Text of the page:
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Hold That Tweet

by Jeremy Plonk

August 28, 2017

Twitter brings a false sense of power to many things great in scale in this world, even our little niche of horse racing. Once known as social networking, but quickly re-shaped to be called social media, its reach no doubt is far and wide. But it’s still networking, no matter how much “media” we wish to cast upon it. Twitter is networked among those of us who follow and re-Tweet each other. It’s a closed loop, an echo chamber. You only hear back out of it what you want to hear back out of it.

I find it fun and the fastest way to get news in many cases.

But does Twitter really represent the masses? Or, is it a lazy journalist’s way of taking the pulse of folks without actually hitting the ground and doing real reporting like the good-old-days of the early 2000s? The more I see Twitter reaction and compare it to horse racing’s ultimate vote-counting machine – the parimutuel system – I am apt to believe that Twitter’s echo chamber is more isolated than most think.

On any given Saturday, there are several-hundred thousand horseplayers casting their real opinions with dollars at the windows across North America. Yet, we seem to take the pulse of the industry and what’s reality by a few thousand or so Twitter handles that boast what we’re supposed to all think in 140 characters or less. Do the math: the really serious Twitterazzi, both professional and die-hard recreationalists, represents about 1/100th of the actual people betting the races most weeks, or one percent.

Think of this in political terms, since this is the real firestorm of Twitter’s rampant media use. If you let 1 percent of the people speak for you, you’re not likely to be well represented no matter which side of an issue you sit. Sports commentator Jason Whitlock made a very astute mention recently about how the traditional media is addicted to social media. And, he’s right. They’ve become reactionary to the reactions – of those they follow and gauge. Marketers fall into the same trap.

But horseplayers are different. Not the horseplayers with Twitter handles, mind you. The horseplayers with Twitter handles are almost like robots. You can mask out the name and just read the 140 characters and probably guess the voice as often as you pick winners in a 10-horse field. Whether it’s Monday or Sunday, a race at Turf Paradise or Turfway Park, most of the Twitterazzi has clearly defined itself and its sure-to-come reaction. One is ready to tell you the rail is dead at track X; another just sitting on the ‘enter’ button to blast a jockey’s ride; others set to hammer points about takeout, breakdowns, juicers or bad favorites they knew would lose.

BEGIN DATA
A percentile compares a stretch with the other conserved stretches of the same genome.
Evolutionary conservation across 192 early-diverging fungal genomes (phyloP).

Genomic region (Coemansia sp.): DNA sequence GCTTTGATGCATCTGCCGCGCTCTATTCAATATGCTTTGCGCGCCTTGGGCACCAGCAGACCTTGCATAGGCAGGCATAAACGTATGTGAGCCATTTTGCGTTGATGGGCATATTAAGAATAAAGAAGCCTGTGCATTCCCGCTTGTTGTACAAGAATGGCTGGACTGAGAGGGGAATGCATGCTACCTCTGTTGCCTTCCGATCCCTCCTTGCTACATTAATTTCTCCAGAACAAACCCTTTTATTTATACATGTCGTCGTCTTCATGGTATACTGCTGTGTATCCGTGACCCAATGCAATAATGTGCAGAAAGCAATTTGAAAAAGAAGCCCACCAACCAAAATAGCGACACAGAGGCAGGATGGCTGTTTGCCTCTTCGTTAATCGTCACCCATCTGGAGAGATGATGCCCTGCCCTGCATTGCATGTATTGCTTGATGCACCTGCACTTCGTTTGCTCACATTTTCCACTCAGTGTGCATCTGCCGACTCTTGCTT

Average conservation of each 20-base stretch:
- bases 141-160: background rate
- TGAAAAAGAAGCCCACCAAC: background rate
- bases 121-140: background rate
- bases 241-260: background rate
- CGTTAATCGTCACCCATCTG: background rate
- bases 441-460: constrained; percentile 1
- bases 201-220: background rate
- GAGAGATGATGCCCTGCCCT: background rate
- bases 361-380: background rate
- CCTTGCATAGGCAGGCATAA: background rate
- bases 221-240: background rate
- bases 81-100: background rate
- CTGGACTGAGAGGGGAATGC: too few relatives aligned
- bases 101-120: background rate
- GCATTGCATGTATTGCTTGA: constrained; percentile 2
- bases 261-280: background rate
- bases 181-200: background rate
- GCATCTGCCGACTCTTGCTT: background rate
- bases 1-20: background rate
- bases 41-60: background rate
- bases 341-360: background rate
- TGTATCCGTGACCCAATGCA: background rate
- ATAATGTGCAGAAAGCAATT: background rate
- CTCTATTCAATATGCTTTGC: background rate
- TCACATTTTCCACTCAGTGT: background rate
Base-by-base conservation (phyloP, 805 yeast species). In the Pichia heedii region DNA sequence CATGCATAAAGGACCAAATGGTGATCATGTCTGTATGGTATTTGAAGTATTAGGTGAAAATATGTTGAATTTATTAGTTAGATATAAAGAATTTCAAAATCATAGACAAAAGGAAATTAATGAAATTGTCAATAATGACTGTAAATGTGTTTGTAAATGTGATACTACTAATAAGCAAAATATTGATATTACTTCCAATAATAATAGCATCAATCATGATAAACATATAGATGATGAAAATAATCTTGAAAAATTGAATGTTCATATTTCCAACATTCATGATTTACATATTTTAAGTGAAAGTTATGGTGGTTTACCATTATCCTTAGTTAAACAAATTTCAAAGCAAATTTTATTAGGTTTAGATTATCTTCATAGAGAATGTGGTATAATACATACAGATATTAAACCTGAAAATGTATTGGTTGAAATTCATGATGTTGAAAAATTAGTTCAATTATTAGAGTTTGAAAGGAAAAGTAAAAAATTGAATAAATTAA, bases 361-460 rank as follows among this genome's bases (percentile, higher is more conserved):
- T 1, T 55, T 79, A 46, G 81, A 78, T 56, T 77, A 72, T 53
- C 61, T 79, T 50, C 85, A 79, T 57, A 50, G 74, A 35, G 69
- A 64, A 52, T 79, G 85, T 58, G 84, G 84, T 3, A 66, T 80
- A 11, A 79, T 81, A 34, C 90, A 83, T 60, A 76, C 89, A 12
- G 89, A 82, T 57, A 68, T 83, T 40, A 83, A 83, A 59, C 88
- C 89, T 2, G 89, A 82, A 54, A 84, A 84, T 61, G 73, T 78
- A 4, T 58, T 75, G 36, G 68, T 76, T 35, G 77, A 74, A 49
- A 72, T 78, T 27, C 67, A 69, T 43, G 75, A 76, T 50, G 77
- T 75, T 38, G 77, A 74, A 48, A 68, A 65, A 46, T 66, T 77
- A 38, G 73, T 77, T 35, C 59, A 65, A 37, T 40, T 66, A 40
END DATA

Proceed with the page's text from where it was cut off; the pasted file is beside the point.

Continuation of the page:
Horseplayers not tied to their Twitter handles just bet. They don’t listen to the noise. They still make Songbird 2-5 in the Personal Ensign after a seemingly overwhelming social networking consensus that the once-great filly was ready for retirement after the Delaware Handicap. These same sentiments had Lady Eli all-but-conceding her divisional superiority to stablemate Antonoe after the latter’s troubled trip in the Diana. The masses didn’t listen to the Twitterazzi here, either, making Lady Eli 3-5 Saturday before one of her best performances ever in the Ballston Spa.

There are some good voices on Twitter. There are some loud voices on Twitter. But we must remember that they are just that: voices. Once upon a time, a publication’s only person allowed to share his/her voice was the lead columnist, and it took years of trust and ascension to get to that point. Now, all you need is a wifi hotspot and a smartphone.

I still like Twitter, but I’m not going to mistake it for the real voice of the people – especially the horseplayers. For that, we already have the greatest voting system in sports.